Stratasys has one of those classic founder stories. According to the company, inventor S. Scott Crump got the bright idea to make a toy frog for his daughter using a hot glue gun full of plastic and candle wax. That goofy little experiment marked both the birth of the company and the creation of FDM — fused deposition modeling – the technology that forms the basis of most modern desktop 3D printing.
If you’ve ever snidely suggested that a consumer 3D printer is nothing more than a modified glue gun, well, you’re not entirely off-base. The company first commercialized the technology in 1990, and 15 years later, it would give rise to the RepRap open-source project that in turn begat MakerBot, the consumer-facing 3D printing golden child Stratasys would in turn pick up in 2013.
But the majority of the company’s successes have been industry focused, primarily in the rapid prototyping space for companies ranging from Airbus to NASA. As with recent efforts from competitors like HP, however, Stratasys has been looking more and more toward direct manufacturing as a way forward for the industry, which has struggled some in the wake of massive hype surrounding 3D printing.
Today the company is announcing a pair of technologies aimed largely at the aerospace and automotive industries, two spaces that will be among the first to benefit from the manner of customization additive manufacturing brings. As such, it’s fitting that along with the new technologies comes the announcement of partners Boeing and Ford, who will be, “exploring applications enabled by advances in Stratasys technology to ensure future systems are optimized for large scale manufacturing applications.”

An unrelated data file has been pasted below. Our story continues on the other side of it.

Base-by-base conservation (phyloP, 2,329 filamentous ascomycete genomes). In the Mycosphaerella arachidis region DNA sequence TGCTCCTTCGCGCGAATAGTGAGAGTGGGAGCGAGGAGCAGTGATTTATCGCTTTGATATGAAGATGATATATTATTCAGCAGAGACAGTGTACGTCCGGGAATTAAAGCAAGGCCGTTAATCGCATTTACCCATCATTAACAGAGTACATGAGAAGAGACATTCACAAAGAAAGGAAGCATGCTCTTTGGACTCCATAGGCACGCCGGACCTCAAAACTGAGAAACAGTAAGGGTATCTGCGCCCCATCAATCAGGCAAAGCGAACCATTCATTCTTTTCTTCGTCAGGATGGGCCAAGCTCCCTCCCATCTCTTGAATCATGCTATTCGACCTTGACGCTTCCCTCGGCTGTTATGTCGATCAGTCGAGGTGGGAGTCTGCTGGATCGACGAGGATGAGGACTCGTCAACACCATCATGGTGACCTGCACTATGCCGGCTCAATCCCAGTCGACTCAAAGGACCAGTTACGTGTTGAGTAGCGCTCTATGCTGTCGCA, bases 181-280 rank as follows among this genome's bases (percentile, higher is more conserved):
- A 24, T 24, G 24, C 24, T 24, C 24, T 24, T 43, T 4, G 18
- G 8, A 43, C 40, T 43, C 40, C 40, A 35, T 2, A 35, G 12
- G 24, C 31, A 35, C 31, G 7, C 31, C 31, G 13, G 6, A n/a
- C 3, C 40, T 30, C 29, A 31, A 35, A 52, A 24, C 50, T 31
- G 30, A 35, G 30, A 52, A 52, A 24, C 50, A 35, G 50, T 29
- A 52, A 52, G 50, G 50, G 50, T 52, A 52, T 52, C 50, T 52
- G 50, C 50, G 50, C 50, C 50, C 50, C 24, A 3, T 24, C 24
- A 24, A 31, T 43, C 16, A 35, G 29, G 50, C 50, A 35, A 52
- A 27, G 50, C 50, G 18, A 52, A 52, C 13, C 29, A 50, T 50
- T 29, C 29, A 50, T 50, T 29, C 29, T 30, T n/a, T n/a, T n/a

Both of the new technologies are firmly in the proof of concept stage, with the company demonstrating them to the public for the first time at a trade show in the coming weeks. The bigger of the two demonstrators is the company’s new Infinite-Build system, which turns the standard FDM printing quite literally on its side, greatly expanding the build volume in the direction of the build, utilizing gravitational supports and bonding techniques.
That technology is of key interest to Boeing in the creation of light weight customized parts at relatively low volumes. Ford, too, is exploring the technology’s potential, though those applications will likely be a ways off, until such rapid prototyping can be demonstrated at a much larger scale (a lot more people buy cars than airplanes, turns out).
The Robotic Composite technology, meanwhile, utilizes Siemens Industry Motion Control to create more complex composite structures. According to Stratasys,
The system eases labor-intensive processes and geometric limitations associated with composite part creation – powering 3D printing via an 8- axis motion system to deliver precise, directional material placement for strength while significantly reducing complex support strategies.
Both are still early demonstrators, with no definite timeline for production, but some high-profile partners are already excited about the possibilities.